Bilbo Baggins is a hobbit from a well-respected line, with a bit of an adventurous streak through his mother's side (the Took line). For the most part, hobbits are very simple, quiet folk who mind their own business and keep to themselves and are quite content just sitting around eating and smoking pipes and eating and having some tea and eating and sleeping. And eating. Hobbits who go off on adventures of any kind are marked as deviants, because why in the world would any sane person want to go risking their life out in the world where you can't just sit around eating and drinking tea and sleeping most of the day?
So that's why, when the wizard Gandalf shows up at Bilbo's door to recruit him for a quest, he shuts that conversation down pretty quick, though because he is a hobbit, it doesn't do to be impolite, and he ends up inviting Gandalf to come on back for tea sometime. Gandalf accepts this invitation, but extends it to thirteen dwarfs (or rather, dwarves, and Tolkien gives an explanation for his use of the -ves plural ending). You can imagine how surprised and irritated Bilbo was when all these strangers started showing up, and then he finds out it's because he is going to be a part of this adventure whether he likes it or not (which he doesn't). Especially since this little quest is headed by Thorin Oakenshield, descendant of a dwarf king of old, whose mountain fortress and mounds of treasure have for some time now been in the possession of the dragon Smaug. Bilbo is expected to come along as the group's burglar, assisting them in the reclaiming of their rightful property by traveling all the way to the Lonely Mountain (which is quite some distance beyond the Misty Mountains, which are not exactly a stone's throw away either) and slaying the dragon.
It had been a long time since I've read The Hobbit, and since I'd apparently forgotten some of the details, it was a thoroughly enjoyable re-read. At first, I thought "wow, okay, so Gandalf is kind of a dick," what with the devious way he roped Bilbo into going on this little quest with Thorin and his kinsmen. The dwarfs were none too pleased about it, either, because...a hobbit? Really, Gandalf? What the fuck good is a timid little hobbit going to be, especially when all he does is worry about his handkerchiefs and his meals-between-meals and sitting in his armchair by the fire. But Gandalf gets all kinds of cryptic like he can see into the future or some shit, and insists that they will be pretty glad of Bilbo when all is said and done. I guess Gandalf is usually a pretty legit kind of guy, since they want to trust his judgment on this, and they set off.
Obviously, things do not go smoothly on their way to Smaug, and yes, Bilbo saves their asses multiple times and ends up being kind of a badass, in his own way. Sometimes Bilbo annoyed the hell out of me, but then when shit is really going down, he steps up and does what needs to be done, even though you know he would really rather just go running back home to his hobbit-hole. I really admire that more understated kind of heroism, because he doesn't get all full of himself, thinking he is one BAMF. Unlike the dwarfs, who are kind of full of themselves, but it's more a strong pride in their heritage, which I can get behind, because I think people should definitely be proud of where they come from. And anyway, they definitely warm up to Bilbo more and more along the way, and I like them better for it (except for Bombur, who I kept thinking of as s Snorlax for some reason. He really annoyed the hell out of me). Gandalf isn't in this story the entire way, since he ditches the party to go attend to some other mysterious business. He does show up again, though, and for those of you who are fans of The Lord of the Rings but maybe aren't familiar with The Hobbit, Smeagol the Gollum makes an appearance here, and he is as batshit crazy as ever, which makes him a joy to read and one of my favorite characters.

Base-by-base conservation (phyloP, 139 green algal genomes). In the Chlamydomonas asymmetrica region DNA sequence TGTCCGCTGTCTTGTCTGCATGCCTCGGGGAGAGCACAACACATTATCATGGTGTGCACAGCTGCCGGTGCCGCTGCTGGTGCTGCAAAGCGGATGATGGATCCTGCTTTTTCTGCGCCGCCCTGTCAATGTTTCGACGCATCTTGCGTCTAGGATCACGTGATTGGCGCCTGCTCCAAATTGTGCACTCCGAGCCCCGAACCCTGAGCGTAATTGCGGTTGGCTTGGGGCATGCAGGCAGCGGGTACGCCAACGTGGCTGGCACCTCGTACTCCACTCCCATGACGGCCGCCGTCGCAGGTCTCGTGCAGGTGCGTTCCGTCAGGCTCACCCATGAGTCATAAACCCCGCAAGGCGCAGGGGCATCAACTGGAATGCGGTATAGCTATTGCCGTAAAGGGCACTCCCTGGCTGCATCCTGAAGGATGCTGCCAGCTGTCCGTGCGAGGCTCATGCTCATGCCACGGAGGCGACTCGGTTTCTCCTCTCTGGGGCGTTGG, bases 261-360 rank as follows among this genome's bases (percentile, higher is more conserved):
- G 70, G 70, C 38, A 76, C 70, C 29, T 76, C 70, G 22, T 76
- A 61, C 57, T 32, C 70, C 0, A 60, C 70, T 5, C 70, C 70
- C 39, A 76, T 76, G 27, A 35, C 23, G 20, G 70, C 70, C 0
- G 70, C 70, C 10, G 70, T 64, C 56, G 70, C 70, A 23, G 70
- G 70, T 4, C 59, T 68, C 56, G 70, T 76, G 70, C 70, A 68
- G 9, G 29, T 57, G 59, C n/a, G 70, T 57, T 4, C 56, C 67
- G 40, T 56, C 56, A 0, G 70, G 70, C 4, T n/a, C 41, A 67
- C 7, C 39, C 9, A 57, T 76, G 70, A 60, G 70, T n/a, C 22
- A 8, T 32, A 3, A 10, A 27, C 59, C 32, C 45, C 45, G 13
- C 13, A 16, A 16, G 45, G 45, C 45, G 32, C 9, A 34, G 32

The whole bit with the dragon was mostly anticlimactic, even though it started off very promising, and it led to another conflict, which I hated because it turns Thorin into a huge douchebag, and that was disappointing. I don't know if this makes me an even bigger nerd than I already knew I was, but I basically cried/was teary-eyed through the last few chapters of The Hobbit, and I'm a little bummed that I'm finished with it now; it was a lot shorter than I remember it being. I do still have The Lord of the Rings trilogy to re-read, though! Many of you have likely read this before, some of you have probably read it many times over, but I find that it's absolutely worth reading more than once. It's a great story of adventure and fantasy, and I had almost forgotten how many little songs Tolkien has peppered throughout the story! They were a lot of fun, and Bilbo's at the end is very sweet. Another huge bonus for map-geeks like me (I know there are others of you out there), there are a couple of maps in this book!
The main reason I knew I needed to re-read this book is, of course, because Peter Jackson's film adaptation is coming out this year! Sure, it's not until December, but still. I couldn't bring myself to wait any longer to dive into it. I'm a teensy bit skeptical, because apparently some characters are showing up in the movie who aren't in the book at all, but I am still mostly excited. Here is a trailer, if you haven't seen that yet:
And here is my favorite song and video that is Hobbit-related:
Houghton Mifflin Company
Series Info: What came before this book? What's next?
The Lord of the Rings
* The Hobbit (prequel, sort of)
- The Fellowship of the Ring (Book 1)
- The Two Towers (Book 2)
The Hobbit (1977)
The Hobbit: An Unexpected Journey (2012)
The Hobbit: The Desolation of Smaug (2013)
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